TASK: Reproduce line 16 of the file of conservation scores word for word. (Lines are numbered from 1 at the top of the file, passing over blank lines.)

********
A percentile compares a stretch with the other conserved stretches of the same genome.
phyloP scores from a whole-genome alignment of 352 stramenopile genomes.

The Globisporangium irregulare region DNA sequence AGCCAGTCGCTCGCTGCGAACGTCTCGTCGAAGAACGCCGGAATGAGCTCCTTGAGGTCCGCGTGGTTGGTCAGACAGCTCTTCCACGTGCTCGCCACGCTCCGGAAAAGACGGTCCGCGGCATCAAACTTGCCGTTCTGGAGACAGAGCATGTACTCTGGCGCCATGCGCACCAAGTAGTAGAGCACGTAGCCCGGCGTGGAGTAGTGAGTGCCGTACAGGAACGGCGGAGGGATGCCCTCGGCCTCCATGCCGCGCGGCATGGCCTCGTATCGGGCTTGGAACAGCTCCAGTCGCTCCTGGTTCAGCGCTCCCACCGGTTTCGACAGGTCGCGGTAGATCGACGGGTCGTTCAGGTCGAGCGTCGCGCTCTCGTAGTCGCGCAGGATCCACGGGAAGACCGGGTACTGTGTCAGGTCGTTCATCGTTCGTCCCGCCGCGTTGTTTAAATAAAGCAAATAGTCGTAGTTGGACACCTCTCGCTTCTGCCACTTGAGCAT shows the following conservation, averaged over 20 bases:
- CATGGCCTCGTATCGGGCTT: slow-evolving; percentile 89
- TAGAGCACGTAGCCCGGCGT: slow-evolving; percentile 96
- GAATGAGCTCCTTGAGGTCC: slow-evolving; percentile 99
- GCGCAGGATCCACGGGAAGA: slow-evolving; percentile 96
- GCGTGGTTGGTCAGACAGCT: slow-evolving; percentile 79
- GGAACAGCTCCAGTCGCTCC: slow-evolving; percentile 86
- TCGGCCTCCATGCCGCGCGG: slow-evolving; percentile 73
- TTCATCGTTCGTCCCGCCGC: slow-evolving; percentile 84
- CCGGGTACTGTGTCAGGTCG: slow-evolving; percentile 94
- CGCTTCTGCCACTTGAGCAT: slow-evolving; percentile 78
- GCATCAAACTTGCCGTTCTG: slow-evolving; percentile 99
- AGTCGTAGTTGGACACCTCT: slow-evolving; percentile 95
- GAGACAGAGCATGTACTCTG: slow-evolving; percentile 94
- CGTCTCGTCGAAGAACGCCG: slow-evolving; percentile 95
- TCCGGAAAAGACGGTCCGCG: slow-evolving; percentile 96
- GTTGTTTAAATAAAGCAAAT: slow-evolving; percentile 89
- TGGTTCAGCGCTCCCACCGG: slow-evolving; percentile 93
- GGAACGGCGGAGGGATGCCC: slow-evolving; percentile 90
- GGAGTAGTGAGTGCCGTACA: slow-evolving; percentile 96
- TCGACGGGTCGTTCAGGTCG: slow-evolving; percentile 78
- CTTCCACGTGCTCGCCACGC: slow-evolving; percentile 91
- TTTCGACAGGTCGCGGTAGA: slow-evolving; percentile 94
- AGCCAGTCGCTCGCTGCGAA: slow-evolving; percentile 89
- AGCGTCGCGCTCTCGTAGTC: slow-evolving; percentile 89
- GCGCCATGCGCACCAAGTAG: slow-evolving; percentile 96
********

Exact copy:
- GAGACAGAGCATGTACTCTG: slow-evolving; percentile 94